Association of Independent Christian Colleges and Seminaries

Discussion in 'General Distance Learning Discussions' started by Garp, Aug 3, 2022.

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  1. Dustin

    Dustin Well-Known Member

    Luckily DI has "nofollow" enabled for all links by default, so Google and other major search engines will not index them here.
     
    Johann likes this.
  2. Michael Burgos

    Michael Burgos Active Member

    I am a minister, dually ordained within the Southern Baptist Convention, and what you have asserted is quite the opposite of my experience. While it is true that some have become ordained and occupy a pastorate without a formal education, that is unusual within evangelicalism and almost unheard of in mainline Protestantism, RCC, or EO. Most evangelical churches, esp. the SBC, expect a pastoral candidate to have a legitimate undergraduate degree as well as a graduate degree, usually an M.Div. The caveat here is non-denominational charismaticism which sometimes includes an anti-intellectual and anti-formal education bent and thus does not generally require ministers to have a formal theological education. However, even among charismatics, this isn't universally true and seems to be changing over the last decade. If the pastorate is charged with expertise in handling the Bible and the Christian faith, and it is, education (whether formal or not) is highly important--not merely one's attitude.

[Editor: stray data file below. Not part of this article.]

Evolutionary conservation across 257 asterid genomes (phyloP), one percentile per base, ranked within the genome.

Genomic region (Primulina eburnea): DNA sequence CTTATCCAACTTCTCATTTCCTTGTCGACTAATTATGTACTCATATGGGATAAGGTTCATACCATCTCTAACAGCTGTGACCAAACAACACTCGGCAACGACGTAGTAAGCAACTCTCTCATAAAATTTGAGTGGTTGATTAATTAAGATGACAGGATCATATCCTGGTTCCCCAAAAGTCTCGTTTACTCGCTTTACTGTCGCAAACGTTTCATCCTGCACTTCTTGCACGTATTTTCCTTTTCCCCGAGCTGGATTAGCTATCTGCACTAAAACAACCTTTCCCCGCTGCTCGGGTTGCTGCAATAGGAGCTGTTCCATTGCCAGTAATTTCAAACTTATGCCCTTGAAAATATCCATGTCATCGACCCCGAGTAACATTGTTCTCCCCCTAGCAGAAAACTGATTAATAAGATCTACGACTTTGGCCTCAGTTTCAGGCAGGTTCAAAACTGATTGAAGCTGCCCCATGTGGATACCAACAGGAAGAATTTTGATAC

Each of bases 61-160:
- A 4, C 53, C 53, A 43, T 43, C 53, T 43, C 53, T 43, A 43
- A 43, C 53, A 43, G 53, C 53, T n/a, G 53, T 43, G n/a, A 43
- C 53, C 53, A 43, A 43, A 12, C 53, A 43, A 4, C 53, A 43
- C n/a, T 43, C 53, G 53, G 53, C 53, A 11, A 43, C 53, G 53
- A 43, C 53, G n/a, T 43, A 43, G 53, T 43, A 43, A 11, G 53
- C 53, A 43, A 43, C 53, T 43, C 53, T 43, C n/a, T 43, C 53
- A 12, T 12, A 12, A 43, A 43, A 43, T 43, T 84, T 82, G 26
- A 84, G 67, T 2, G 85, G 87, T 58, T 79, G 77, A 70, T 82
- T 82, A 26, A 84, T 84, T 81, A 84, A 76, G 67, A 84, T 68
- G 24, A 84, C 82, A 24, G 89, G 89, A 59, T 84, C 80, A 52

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  3. Michael Burgos

    Michael Burgos Active Member

    That article is gold. Thanks.
     
  4. nosborne48

    nosborne48 Well-Known Member

    I remember in "Elmer Gantry" that the protagonist was always hoping to complete his B.Div. degree. Even in the '20s it mattered.
     
  5. nosborne48

    nosborne48 Well-Known Member

    Who was it that called America as "The land of 365 religions and just one sauce"?:D
     
  6. cacoleman1983

    cacoleman1983 Active Member

    I came from a Black Southern Baptist background prior to my deconstruction 8 years ago and mentioned in another forum about how my former pastor has a degree from Andersonville Theological Seminary. After about a year, his online profile stated he had a Bachelors degree but he ended up removing the university's name. You are correct about it being more dependent on the denomination. In general though, Black Southern Baptists tend to be anti-intellectual and my former pastor falls into that category which is why it was not a big deal for him to get an accredited degree although he no longer promotes his non-accredited degree.
     
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  7. Michael Burgos

    Michael Burgos Active Member

    That is interesting. I'd love to sit down with you over a root beer and discuss your deconstruction.
     
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  8. nosborne48

    nosborne48 Well-Known Member

    Just to be clear, I am in no way comparing Rev. Burgos with Elmer Gantry!:eek:
     
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  9. Johann

    Johann Well-Known Member